Will Adams, The First Englishman in Japan
a Romatic Biography

by William Dalton, ca 1875

 

 
Dalton, William:
Will Adams, The First Englishman in Japan, A Romantic Biography, London, James Blackwood & Company, not dated but ca 1875, a later edition, 12mo (5 1/2 x 7 1/2 in - 14 x 18.8 cm), green decorated cloth with gilt decoration and lettering on the spine, black and white woodcut frontispiece, 18 black and white woodcut illustrations in text, 6 pages of Blackwood advertisements at the rear, xvi, 298 pp. The listing of illustrations notes an title page but an illustrated title page is not present, only an unillustrated one. After the author's name on the title page appears "Author of 'Stories of Conquests of Mexico and Peru' The Powder Monkey,' 'Persian Chief,' &c." This is not generally found on other editions of the book. This book, which was first published in 1861, is a fictional account of Will Adams life with the focus on his life in Japan. The book is written in the first person using the construct of a fellow shipwrecked sailor named Melichor von Santvoort (an actual member of the Dutch fleet) who was also a member of the ill-fated Dutch fleet that brought Adams to Japan in early 1600. This is an early Western account of Japanese polictics, Japanese royalty, the Christian faith in Japan, Western contact with Japan, and life in general Japan in the 17th century (1600-1650).

 
Frontispiece.

 
Title Page (Not Illustrated).

 
Table of Contents.

 
Illustrations.

 

Chapters.
 
     CHAPTER I.     Sanguine prospects, but sad partings.  1 
     CHAPTER II.    The great fleet and its fortunes  19 
     CHAPTER III.   After much and long sufferings, we arrive in Japan.  25  
     CHAPTER IV.    Will Adams's early history. 37 
     CHAPTER V.     The great Armada, and how Will obtained his wife. 59 
     CHAPTER VI.    The Spaniard and the Jesuit. 58 
     CHAPTER VII.   The Spaniard's offer, and its rejection. 67 
     CHAPTER VIII.  The story of Christianity in Japan. 77 
     CHAPTER IX.    The Caesar of Japan. 90 
     CHAPTER X.     We are sent for by the emperor. 99 
     CHAPTER XI.    We go to court, and our enemies are circumvented. 103 
     CHAPTER XII.   Will again sent for by Ogosho, and I fall to meditating 
                      about a pair of black eyes. 114 
     CHAPTER XIII.  We start for Jeddo, and meet with a great lady, whom we serve. 120 
     CHAPTER XIV.   A terrible history. 133 
     CHAPTER XV.    I meet with an unpleasant surprise, but save a king's life. 148 
     CHAPTER XVI.   I am appointed to a post in the King of Tango's household, and 
                      make a journey with the queen. -- Will remains at the court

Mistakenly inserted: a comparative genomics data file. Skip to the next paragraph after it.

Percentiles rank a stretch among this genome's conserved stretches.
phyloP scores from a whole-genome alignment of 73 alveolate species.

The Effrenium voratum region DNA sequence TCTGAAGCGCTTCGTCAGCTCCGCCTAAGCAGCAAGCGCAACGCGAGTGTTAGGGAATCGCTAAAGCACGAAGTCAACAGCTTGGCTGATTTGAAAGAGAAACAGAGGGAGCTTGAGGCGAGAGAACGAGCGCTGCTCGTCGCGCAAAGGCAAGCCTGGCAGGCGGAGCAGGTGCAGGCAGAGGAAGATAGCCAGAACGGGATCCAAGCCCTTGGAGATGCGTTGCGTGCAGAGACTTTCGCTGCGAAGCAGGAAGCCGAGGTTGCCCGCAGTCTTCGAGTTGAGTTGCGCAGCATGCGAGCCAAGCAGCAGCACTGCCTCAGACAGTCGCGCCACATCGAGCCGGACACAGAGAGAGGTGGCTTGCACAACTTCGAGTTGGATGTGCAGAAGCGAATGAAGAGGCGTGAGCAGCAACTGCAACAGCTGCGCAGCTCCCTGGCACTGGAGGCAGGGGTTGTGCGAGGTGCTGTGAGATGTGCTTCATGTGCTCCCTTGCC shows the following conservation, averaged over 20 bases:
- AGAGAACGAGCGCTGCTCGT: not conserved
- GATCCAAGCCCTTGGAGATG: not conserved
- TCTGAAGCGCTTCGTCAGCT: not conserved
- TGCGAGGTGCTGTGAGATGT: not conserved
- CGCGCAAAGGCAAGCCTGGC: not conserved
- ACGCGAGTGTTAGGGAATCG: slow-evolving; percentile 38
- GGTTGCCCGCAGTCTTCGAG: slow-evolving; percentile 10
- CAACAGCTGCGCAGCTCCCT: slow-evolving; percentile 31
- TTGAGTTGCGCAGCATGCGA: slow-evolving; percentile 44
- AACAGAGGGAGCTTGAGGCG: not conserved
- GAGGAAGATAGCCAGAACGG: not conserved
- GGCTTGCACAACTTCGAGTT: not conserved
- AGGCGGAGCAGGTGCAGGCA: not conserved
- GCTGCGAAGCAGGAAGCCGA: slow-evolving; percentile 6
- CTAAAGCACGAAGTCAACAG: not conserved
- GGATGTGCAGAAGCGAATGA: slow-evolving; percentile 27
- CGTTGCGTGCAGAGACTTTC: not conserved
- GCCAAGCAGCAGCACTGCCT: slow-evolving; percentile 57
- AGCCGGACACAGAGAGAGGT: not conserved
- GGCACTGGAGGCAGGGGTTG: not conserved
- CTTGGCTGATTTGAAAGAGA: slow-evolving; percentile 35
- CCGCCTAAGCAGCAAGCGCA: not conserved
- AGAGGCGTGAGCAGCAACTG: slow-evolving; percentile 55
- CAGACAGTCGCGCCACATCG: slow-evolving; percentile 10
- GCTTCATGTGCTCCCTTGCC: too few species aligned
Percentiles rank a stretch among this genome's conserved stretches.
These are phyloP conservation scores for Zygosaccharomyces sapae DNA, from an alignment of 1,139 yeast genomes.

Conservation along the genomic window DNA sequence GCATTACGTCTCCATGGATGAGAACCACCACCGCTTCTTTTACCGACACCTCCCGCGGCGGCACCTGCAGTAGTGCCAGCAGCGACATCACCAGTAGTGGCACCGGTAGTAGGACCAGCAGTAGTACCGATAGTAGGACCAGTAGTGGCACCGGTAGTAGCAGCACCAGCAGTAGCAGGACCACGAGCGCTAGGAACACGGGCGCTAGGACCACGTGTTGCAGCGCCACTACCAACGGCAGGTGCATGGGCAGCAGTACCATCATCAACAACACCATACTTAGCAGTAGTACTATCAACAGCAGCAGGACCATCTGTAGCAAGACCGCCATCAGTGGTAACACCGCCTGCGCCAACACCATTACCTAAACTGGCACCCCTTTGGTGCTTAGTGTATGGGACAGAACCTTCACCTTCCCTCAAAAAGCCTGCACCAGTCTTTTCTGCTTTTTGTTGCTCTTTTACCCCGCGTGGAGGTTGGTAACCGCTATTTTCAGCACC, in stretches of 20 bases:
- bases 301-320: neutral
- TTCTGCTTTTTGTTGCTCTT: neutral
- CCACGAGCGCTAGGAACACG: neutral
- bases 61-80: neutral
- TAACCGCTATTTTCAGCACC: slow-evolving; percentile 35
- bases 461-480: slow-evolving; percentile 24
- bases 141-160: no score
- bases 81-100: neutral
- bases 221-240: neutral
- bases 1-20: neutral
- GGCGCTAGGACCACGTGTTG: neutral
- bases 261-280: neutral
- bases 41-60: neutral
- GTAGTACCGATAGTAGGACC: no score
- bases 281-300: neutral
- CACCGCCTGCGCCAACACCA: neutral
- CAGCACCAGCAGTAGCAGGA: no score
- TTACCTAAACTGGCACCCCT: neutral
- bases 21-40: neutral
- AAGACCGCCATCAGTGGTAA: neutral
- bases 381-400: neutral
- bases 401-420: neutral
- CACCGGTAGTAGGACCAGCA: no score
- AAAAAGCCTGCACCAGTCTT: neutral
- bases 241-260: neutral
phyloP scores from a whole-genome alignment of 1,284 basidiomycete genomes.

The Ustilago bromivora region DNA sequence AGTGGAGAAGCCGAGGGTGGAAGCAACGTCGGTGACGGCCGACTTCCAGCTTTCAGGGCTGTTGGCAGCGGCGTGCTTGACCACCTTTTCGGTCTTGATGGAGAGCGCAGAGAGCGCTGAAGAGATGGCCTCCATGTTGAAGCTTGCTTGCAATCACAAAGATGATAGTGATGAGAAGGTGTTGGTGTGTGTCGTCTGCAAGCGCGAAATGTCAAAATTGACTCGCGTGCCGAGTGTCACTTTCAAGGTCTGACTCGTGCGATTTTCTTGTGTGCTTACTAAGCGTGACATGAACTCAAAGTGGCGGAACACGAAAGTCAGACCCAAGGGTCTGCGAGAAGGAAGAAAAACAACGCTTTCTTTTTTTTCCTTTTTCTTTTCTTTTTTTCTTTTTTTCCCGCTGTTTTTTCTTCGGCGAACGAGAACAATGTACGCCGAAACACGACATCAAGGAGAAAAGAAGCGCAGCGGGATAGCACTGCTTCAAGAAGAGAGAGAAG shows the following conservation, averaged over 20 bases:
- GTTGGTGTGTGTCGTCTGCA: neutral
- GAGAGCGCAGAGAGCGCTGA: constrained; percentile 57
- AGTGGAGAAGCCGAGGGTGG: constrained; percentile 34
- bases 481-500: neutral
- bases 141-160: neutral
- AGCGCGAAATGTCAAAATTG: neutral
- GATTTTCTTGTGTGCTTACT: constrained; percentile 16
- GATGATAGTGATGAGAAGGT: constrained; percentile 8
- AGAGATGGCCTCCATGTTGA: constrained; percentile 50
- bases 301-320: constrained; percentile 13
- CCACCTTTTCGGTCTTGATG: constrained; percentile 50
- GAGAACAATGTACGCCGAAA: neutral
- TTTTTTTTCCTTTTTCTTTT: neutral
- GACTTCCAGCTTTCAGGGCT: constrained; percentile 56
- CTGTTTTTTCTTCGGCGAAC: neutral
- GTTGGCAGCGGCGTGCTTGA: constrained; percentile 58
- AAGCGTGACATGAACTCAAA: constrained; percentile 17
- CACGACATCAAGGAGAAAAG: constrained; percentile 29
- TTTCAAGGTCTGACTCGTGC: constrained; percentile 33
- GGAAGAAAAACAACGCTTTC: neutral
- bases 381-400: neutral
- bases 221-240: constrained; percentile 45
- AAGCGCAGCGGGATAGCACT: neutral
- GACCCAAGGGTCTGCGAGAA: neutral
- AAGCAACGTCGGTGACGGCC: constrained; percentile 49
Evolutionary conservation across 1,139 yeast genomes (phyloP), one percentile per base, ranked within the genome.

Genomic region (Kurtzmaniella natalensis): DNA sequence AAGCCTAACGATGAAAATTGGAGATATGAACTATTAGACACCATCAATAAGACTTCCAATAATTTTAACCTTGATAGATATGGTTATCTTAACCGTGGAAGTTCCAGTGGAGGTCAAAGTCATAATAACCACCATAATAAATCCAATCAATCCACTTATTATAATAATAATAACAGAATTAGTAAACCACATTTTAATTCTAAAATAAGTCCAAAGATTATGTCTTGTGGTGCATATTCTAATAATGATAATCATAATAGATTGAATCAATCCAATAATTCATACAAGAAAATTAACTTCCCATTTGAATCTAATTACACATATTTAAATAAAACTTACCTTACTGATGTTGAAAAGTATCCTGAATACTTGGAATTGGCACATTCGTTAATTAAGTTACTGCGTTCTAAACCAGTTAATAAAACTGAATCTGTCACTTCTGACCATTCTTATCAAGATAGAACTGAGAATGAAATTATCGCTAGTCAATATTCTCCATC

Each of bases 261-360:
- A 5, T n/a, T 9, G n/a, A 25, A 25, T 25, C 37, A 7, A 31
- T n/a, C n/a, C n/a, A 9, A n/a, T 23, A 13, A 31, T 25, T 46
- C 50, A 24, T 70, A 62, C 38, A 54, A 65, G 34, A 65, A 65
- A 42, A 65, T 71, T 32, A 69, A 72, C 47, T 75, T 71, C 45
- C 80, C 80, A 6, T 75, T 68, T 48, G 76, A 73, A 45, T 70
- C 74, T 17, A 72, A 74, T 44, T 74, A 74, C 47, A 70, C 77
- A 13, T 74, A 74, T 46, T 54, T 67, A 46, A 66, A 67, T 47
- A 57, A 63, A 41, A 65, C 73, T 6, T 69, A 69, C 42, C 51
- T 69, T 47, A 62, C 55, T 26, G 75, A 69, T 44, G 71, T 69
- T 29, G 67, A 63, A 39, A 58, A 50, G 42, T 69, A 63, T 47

of the emperor. 158 
     CHAPTER XVII.  Meeting of the Ziogoon and Mikado. 170 
     CHAPTER XVIII. I mix myself up with the Japanners' politics, and get 
                      into difficulties. 180 
     CHAPTER XIX.   We leave Meaco and reach Osacca, but I am surprised by the Jesuit, 
                      lose my consciousness, and find myself with the Lady Mary. 194 
     CHAPTER XX.    I am charged with treason; the king is enraged; the Canusis is 
                      discomfited, and the Lady Mary acts very strangely. 202 
     CHAPTER XXI.   In which I verify the adage that listeners hear no good of 
                      themselves, yet save my life by eavesdropping. 208 
     CHAPTER XXII.  I solve a mystery, and well serve the Queen of Tango, 
                      the Lady Mary, and the Jesuit. 217 
     CHAPTER XXIII. Historic tragedy. -- The death of a Christian queen. 224 
     CHAPTER XXIV.  The speedy victory of the Christian admiral is marred by a more 
                      speedy defeat, and I am again the football of fortune. 234 
     CHAPTER XXV.   I again fall in with Will, who relates the story of his good 
                      fortune; but tells of sad news from England. 214 
     CHAPTER XXVI.  I am mixed up with a strange adventure, but make a discovery that 
                      comforts me, although I am almost immediately kidnapped 
                      by an old enemy. 257 
     CHAPTER XXVII. How I serve under mine enemy; witness a massacre of the Japanners 
                      at Macao, as also the vengeance taken by the latter in 
                      Nangasaki Bay, upon the shores of which I am thrown without 
                      ceremony. 266 
    CHAPTER XXVIII. Being the last, and wherein important events happen, but which it
                      will be for the advantage of readers to discover for themselves. 281

 


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